He’s a prolific author with over 900 articles and 10 books covering all areas of talent management. He has written over a dozen white papers, conducted over 50 webinars, dozens of workshops, and he has been featured in over 35 videos. He is an engaging corporate speaker who has excited audiences at over 300 corporations/ organizations in 30 countries on all six continents. His ideas have appeared in every major business source including the Wall Street Journal, Fortune, BusinessWeek, Fast Company, CFO, Inc., NY Times, SmartMoney, USA Today, HBR, and the Financial Times. In addition, he writes for the WSJ Experts column. He has been interviewed on CNN and the CBS and ABC nightly news, NPR, as well many local TV and radio outlets. Fast Company called him the "Michael Jordan of Hiring," called him “the father of HR metrics,” and SHRM called him “One of the industry's most respected strategists." He was selected among HR’s “Top 10 Leading Thinkers” and he was ranked No. 8 among the top 25 online influencers in talent management. He served as the Chief Talent Officer of Agilent Technologies, the HP spinoff with 43,000 employees, and he was the CEO of the Business Development Center, a minority business consulting firm in Bakersfield, California. He is currently a Professor of Management at San Francisco State (1982 – present). His articles can be found all over the Internet and on his popular website and on He lives in Pacifica, California.



4 Comments on “Measuring the Quality of Those You Didn’t Hire –- Are You Missing the Best?

  1. John, I like it. Finally, a worthwhile and useable metric. Companies are truly missing the boat on top drawer talent (I use the term talent, rather than candidates, because the term ‘candidate’ can connote an ‘applicant’ in a lot of HR departments. If an applicant/candidate doesn’t go through all of their gates (several phone screens, different rounds of interviews, etc.), they are thrown out of consideration. Usually, someone top drawer doesn’t have the patience for this bureaucratic mindset, and they either flub something (perhaps not sounding perky enough to the junior recruiter on the initial phone screen) or they lose patience with speaking with people not empowered to make something happen. Even when it goes well, it is usually accompanied by a lack of follow through.

    A suggestion that might help matters is the following:
    After analyzing the above process flow, the recruiting/HR/line organization should put together a rapid response team, geared at tackling the top positions to the organization in an aggressive fashion. The concept here is to reduce the time from a need for someone great to getting that individual onboard and acclimated. Great people don’t just wait around. They are often happy where they are and they need a compelling reason to make a change. Work on a compelling reason and an aggressive process to close the right individual.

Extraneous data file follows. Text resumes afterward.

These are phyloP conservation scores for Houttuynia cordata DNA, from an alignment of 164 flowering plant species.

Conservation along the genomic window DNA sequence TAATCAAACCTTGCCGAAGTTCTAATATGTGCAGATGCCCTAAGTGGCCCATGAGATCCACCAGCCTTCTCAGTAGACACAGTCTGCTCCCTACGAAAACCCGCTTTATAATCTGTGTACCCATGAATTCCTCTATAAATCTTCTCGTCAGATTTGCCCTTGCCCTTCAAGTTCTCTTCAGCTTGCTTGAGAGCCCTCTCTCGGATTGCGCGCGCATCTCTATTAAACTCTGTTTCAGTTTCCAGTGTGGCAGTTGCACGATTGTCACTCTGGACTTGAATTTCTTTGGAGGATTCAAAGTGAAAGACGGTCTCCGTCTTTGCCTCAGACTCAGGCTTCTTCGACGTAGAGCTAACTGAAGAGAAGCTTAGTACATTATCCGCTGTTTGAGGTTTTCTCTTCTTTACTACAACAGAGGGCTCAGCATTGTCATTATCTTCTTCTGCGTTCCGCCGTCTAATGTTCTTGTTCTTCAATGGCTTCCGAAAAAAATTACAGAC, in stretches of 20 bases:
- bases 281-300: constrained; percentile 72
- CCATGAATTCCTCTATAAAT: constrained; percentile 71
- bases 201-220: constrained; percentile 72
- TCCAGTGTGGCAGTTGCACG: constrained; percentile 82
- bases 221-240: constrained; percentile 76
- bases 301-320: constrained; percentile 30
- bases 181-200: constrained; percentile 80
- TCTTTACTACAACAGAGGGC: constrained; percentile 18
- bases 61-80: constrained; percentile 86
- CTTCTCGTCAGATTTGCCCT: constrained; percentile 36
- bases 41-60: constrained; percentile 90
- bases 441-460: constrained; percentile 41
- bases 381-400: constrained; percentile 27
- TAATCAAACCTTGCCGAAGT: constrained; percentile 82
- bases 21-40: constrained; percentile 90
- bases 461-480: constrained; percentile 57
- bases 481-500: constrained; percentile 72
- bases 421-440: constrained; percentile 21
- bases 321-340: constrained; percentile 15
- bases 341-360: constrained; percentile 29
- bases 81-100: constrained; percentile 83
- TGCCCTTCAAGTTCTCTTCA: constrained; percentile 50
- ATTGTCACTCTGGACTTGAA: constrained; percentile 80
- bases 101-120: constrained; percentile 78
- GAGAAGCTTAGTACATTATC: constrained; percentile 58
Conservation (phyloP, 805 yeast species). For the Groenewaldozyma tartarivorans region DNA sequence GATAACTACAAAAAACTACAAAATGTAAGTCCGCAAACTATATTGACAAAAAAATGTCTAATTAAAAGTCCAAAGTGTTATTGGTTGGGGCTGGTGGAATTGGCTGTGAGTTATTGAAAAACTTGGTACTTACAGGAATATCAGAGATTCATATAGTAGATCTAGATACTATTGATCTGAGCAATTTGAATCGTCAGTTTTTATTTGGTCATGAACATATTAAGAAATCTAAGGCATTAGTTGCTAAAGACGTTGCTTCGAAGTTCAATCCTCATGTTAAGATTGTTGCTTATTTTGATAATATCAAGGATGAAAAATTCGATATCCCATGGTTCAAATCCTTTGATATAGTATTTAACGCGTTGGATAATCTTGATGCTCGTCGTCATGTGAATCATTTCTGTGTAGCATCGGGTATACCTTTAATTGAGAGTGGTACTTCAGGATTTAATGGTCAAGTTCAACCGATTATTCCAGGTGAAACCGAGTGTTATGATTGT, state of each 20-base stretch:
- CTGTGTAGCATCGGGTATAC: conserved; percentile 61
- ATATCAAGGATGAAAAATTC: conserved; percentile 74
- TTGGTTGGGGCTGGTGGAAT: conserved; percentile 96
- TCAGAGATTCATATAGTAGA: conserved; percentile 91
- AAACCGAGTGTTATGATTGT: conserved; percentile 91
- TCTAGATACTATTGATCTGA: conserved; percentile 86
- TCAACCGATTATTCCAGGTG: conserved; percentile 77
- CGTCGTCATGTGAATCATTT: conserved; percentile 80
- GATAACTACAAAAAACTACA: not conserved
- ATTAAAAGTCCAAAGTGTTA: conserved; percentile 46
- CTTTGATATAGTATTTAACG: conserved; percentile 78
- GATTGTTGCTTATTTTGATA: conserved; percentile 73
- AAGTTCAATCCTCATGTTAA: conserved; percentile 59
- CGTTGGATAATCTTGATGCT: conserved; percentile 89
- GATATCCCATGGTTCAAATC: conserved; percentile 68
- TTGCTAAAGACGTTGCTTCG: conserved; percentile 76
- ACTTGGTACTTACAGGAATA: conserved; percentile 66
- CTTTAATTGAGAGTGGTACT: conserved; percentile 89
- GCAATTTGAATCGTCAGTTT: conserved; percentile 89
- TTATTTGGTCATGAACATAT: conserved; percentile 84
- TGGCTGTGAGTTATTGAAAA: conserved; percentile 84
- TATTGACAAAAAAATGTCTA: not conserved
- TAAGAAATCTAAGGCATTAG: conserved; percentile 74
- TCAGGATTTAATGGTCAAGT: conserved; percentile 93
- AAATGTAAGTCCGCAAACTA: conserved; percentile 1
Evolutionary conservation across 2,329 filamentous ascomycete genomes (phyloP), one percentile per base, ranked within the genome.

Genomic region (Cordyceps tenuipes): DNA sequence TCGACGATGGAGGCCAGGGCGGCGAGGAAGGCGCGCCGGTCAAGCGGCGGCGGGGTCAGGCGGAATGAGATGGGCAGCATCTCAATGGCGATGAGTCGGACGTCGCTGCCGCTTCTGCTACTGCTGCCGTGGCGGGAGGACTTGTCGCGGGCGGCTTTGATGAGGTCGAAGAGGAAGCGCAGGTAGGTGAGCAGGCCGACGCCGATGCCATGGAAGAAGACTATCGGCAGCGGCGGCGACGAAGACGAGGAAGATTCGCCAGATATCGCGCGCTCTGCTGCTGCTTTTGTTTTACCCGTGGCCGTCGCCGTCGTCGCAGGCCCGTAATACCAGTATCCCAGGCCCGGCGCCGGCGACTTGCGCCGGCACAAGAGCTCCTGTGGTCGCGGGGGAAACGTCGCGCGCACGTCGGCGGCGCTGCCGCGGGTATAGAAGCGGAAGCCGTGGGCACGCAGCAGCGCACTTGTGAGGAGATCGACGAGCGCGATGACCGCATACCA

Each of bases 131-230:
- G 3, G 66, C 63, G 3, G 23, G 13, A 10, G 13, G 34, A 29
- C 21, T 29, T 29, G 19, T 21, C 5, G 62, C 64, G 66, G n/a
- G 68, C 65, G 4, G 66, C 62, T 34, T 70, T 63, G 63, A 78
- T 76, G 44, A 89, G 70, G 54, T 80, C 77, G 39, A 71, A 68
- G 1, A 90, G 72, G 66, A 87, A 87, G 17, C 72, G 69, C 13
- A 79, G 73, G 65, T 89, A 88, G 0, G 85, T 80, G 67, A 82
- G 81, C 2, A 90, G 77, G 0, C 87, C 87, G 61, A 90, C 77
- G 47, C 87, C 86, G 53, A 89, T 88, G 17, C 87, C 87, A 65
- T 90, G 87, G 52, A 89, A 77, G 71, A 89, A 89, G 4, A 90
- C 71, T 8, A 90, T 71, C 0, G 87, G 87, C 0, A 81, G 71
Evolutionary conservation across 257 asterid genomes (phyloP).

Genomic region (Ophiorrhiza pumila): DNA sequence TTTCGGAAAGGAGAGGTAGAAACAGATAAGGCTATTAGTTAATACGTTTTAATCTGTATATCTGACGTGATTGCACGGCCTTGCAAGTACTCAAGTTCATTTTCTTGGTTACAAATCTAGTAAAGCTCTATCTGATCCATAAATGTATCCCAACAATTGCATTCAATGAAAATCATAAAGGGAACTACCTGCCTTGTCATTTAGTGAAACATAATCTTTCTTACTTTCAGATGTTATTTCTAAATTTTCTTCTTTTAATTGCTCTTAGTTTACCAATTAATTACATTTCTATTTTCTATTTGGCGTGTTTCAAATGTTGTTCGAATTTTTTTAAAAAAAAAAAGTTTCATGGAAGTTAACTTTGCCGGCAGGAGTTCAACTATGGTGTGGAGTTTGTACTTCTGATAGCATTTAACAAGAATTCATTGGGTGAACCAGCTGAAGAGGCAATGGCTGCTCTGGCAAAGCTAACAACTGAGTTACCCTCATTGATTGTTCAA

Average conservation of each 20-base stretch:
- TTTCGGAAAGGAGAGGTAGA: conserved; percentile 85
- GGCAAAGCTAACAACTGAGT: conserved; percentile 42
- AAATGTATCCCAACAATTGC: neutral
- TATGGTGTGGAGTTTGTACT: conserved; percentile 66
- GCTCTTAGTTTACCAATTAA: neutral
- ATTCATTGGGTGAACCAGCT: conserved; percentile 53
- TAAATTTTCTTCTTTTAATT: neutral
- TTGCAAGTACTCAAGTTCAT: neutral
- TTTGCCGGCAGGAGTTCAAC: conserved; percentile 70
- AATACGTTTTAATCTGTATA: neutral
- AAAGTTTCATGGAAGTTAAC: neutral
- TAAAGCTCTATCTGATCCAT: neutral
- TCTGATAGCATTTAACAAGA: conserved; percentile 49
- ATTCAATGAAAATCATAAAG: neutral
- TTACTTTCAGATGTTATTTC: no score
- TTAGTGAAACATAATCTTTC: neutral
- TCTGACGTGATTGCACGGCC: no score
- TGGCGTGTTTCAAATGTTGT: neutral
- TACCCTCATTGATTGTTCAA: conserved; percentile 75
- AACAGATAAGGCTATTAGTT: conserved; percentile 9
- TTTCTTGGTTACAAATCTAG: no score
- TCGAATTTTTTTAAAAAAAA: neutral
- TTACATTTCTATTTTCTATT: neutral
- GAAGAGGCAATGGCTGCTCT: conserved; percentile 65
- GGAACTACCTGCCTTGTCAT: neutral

2. To add to many of the excellent points Dr. John makes, I would suggest a “motivation meter” for each person in the talent pool that would measure the interest level of the contact. The person managing the hiring process would be responsible for checking the contact’s motivation gage after each step in the hiring process, and passing on the level to each person involved.

    Obviously, motivation is different for someone actively looking for work versus someone that is merely dipping their toe in the water. It is my experience that most companies forget about this once a person applies for a job. It is critical to measure motivation levels for the top 10% of the pool who are typically attracted more to the challenges than for any other reason – and providing a bit more hand holding to get them to end of the process where they still say, “Yes.”

    By managing the motivation level, top talented candidates can be reeled in more often. “Managing” motivation is no different than Dr. John pointed out for the candidates you have lost – you may just want to do it before you lose them…

  3. John, you continue to ask great questions and invite thoughtful consideration. Thinking and acting are very different, just as rating and evaluating are different.

    Having hiring managers rate quality would be an interesting exercise. If nothing else, the biases at play and anecdotal elements of work history that are valued might surface.

    The single most meaningful measure of quality in the staffing process is on-the-job performance.

    John is calling for greater analytical literacy. It is a great call. There are a wide range of resources for practitioners who want to add more metrics of meaning. The quality of not hired however may not be the best place to start. You might not like what you learn. Can you handle the truth?

  4. The January hiring numbers speak volumes about the problems in HR today: 150k+ hires might sound impressive…..but in the background of 3.7 million job postings: its pathetic.

    Not even a 10% fill rate.

    Imagine the impact on the economy if all these roles were actually filled?

    Corporate hiring is the single most broken division in nearly every company today:……I suggest because its the one segment in all firms that is still operating on policies and procedures and mentalities that are at least a decade or two behind the times.

    Until HR has actual accountability at the boardroom table for delivering revenue, there will be no urgency in finding top talent and keeping vacancies at the lowest possible rate.

    Instead HR will continue to plod along as the administrative black hole that functions at the pace of dinosaurs

    Despite every available technological tool to find and place best talent: rates to fill are actually getting worse!….while HR instead focuses on how to save recruiting dollars.

    The entire structure of most HR departments needs to be overhauled and most of the layers dismantled. It has become the bureaucracy that delivers far less value than it costs to support and the lion in the cage that most senior business executives simply want to placate and avoid….as in “HR says we cant do that”

    HR needs to grow from being purely a set of “brakes” and become a talent “engine”…….but don’t hold your breath. Its not the nature of the beast.